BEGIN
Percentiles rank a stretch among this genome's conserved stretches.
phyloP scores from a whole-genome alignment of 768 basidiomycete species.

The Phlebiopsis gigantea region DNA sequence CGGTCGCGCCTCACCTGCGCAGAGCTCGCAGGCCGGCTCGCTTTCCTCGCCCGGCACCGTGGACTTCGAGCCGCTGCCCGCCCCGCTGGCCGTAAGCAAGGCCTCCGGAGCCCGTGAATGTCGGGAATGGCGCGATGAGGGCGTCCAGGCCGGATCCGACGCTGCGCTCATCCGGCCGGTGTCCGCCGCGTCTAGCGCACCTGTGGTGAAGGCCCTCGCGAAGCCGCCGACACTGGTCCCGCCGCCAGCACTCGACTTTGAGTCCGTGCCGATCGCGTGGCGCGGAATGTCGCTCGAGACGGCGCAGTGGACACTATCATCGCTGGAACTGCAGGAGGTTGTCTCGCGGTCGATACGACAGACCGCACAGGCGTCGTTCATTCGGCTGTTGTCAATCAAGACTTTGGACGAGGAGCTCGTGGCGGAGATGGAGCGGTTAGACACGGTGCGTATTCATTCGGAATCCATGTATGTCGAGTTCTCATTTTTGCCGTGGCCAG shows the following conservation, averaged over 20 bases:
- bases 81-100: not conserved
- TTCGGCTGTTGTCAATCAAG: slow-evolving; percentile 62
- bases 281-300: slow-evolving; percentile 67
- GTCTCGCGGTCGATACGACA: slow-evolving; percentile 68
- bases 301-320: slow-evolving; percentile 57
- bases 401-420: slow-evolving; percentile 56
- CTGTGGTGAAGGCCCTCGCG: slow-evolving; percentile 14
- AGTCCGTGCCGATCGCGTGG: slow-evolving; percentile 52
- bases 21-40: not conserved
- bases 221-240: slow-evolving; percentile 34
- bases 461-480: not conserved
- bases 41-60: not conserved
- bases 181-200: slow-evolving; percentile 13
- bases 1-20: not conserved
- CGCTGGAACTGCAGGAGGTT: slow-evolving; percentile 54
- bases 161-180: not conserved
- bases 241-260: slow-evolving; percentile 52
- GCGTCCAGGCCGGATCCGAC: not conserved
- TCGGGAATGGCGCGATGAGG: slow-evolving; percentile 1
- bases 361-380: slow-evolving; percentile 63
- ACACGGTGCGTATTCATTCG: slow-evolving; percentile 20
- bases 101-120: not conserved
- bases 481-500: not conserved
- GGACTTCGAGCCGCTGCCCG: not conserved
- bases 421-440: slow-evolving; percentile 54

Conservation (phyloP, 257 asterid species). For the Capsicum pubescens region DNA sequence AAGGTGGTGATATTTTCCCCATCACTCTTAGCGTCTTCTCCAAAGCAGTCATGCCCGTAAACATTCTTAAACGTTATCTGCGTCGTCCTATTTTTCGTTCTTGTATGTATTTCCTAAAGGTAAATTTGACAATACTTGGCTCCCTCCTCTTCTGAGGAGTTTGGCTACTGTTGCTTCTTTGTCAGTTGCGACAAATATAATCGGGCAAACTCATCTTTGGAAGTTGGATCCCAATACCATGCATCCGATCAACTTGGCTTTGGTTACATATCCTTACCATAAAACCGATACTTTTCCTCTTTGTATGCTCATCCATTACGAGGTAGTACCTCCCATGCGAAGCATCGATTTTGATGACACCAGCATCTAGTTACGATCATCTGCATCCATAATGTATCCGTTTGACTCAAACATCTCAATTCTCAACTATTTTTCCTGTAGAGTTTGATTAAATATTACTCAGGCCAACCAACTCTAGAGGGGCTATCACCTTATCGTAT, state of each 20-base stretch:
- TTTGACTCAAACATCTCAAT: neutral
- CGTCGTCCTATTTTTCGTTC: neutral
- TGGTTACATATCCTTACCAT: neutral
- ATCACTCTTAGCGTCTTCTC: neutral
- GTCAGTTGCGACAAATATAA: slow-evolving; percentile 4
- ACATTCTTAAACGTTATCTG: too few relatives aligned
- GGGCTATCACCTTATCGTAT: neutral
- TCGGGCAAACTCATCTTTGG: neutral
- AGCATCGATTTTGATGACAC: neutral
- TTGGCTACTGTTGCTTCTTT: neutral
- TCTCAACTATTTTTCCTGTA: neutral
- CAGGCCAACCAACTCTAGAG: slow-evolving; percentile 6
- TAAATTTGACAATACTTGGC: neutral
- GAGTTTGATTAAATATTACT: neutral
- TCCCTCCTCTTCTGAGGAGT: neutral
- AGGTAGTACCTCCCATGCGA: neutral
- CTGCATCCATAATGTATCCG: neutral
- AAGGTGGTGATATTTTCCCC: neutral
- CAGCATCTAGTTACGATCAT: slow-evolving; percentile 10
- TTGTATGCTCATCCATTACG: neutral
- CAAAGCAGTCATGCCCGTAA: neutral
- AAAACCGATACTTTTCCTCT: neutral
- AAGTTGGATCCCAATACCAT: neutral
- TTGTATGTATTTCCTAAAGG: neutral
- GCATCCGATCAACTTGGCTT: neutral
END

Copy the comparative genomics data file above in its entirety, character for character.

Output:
Percentiles rank a stretch among this genome's conserved stretches.
phyloP scores from a whole-genome alignment of 768 basidiomycete species.

The Phlebiopsis gigantea region DNA sequence CGGTCGCGCCTCACCTGCGCAGAGCTCGCAGGCCGGCTCGCTTTCCTCGCCCGGCACCGTGGACTTCGAGCCGCTGCCCGCCCCGCTGGCCGTAAGCAAGGCCTCCGGAGCCCGTGAATGTCGGGAATGGCGCGATGAGGGCGTCCAGGCCGGATCCGACGCTGCGCTCATCCGGCCGGTGTCCGCCGCGTCTAGCGCACCTGTGGTGAAGGCCCTCGCGAAGCCGCCGACACTGGTCCCGCCGCCAGCACTCGACTTTGAGTCCGTGCCGATCGCGTGGCGCGGAATGTCGCTCGAGACGGCGCAGTGGACACTATCATCGCTGGAACTGCAGGAGGTTGTCTCGCGGTCGATACGACAGACCGCACAGGCGTCGTTCATTCGGCTGTTGTCAATCAAGACTTTGGACGAGGAGCTCGTGGCGGAGATGGAGCGGTTAGACACGGTGCGTATTCATTCGGAATCCATGTATGTCGAGTTCTCATTTTTGCCGTGGCCAG shows the following conservation, averaged over 20 bases:
- bases 81-100: not conserved
- TTCGGCTGTTGTCAATCAAG: slow-evolving; percentile 62
- bases 281-300: slow-evolving; percentile 67
- GTCTCGCGGTCGATACGACA: slow-evolving; percentile 68
- bases 301-320: slow-evolving; percentile 57
- bases 401-420: slow-evolving; percentile 56
- CTGTGGTGAAGGCCCTCGCG: slow-evolving; percentile 14
- AGTCCGTGCCGATCGCGTGG: slow-evolving; percentile 52
- bases 21-40: not conserved
- bases 221-240: slow-evolving; percentile 34
- bases 461-480: not conserved
- bases 41-60: not conserved
- bases 181-200: slow-evolving; percentile 13
- bases 1-20: not conserved
- CGCTGGAACTGCAGGAGGTT: slow-evolving; percentile 54
- bases 161-180: not conserved
- bases 241-260: slow-evolving; percentile 52
- GCGTCCAGGCCGGATCCGAC: not conserved
- TCGGGAATGGCGCGATGAGG: slow-evolving; percentile 1
- bases 361-380: slow-evolving; percentile 63
- ACACGGTGCGTATTCATTCG: slow-evolving; percentile 20
- bases 101-120: not conserved
- bases 481-500: not conserved
- GGACTTCGAGCCGCTGCCCG: not conserved
- bases 421-440: slow-evolving; percentile 54

Conservation (phyloP, 257 asterid species). For the Capsicum pubescens region DNA sequence AAGGTGGTGATATTTTCCCCATCACTCTTAGCGTCTTCTCCAAAGCAGTCATGCCCGTAAACATTCTTAAACGTTATCTGCGTCGTCCTATTTTTCGTTCTTGTATGTATTTCCTAAAGGTAAATTTGACAATACTTGGCTCCCTCCTCTTCTGAGGAGTTTGGCTACTGTTGCTTCTTTGTCAGTTGCGACAAATATAATCGGGCAAACTCATCTTTGGAAGTTGGATCCCAATACCATGCATCCGATCAACTTGGCTTTGGTTACATATCCTTACCATAAAACCGATACTTTTCCTCTTTGTATGCTCATCCATTACGAGGTAGTACCTCCCATGCGAAGCATCGATTTTGATGACACCAGCATCTAGTTACGATCATCTGCATCCATAATGTATCCGTTTGACTCAAACATCTCAATTCTCAACTATTTTTCCTGTAGAGTTTGATTAAATATTACTCAGGCCAACCAACTCTAGAGGGGCTATCACCTTATCGTAT, state of each 20-base stretch:
- TTTGACTCAAACATCTCAAT: neutral
- CGTCGTCCTATTTTTCGTTC: neutral
- TGGTTACATATCCTTACCAT: neutral
- ATCACTCTTAGCGTCTTCTC: neutral
- GTCAGTTGCGACAAATATAA: slow-evolving; percentile 4
- ACATTCTTAAACGTTATCTG: too few relatives aligned
- GGGCTATCACCTTATCGTAT: neutral
- TCGGGCAAACTCATCTTTGG: neutral
- AGCATCGATTTTGATGACAC: neutral
- TTGGCTACTGTTGCTTCTTT: neutral
- TCTCAACTATTTTTCCTGTA: neutral
- CAGGCCAACCAACTCTAGAG: slow-evolving; percentile 6
- TAAATTTGACAATACTTGGC: neutral
- GAGTTTGATTAAATATTACT: neutral
- TCCCTCCTCTTCTGAGGAGT: neutral
- AGGTAGTACCTCCCATGCGA: neutral
- CTGCATCCATAATGTATCCG: neutral
- AAGGTGGTGATATTTTCCCC: neutral
- CAGCATCTAGTTACGATCAT: slow-evolving; percentile 10
- TTGTATGCTCATCCATTACG: neutral
- CAAAGCAGTCATGCCCGTAA: neutral
- AAAACCGATACTTTTCCTCT: neutral
- AAGTTGGATCCCAATACCAT: neutral
- TTGTATGTATTTCCTAAAGG: neutral
- GCATCCGATCAACTTGGCTT: neutral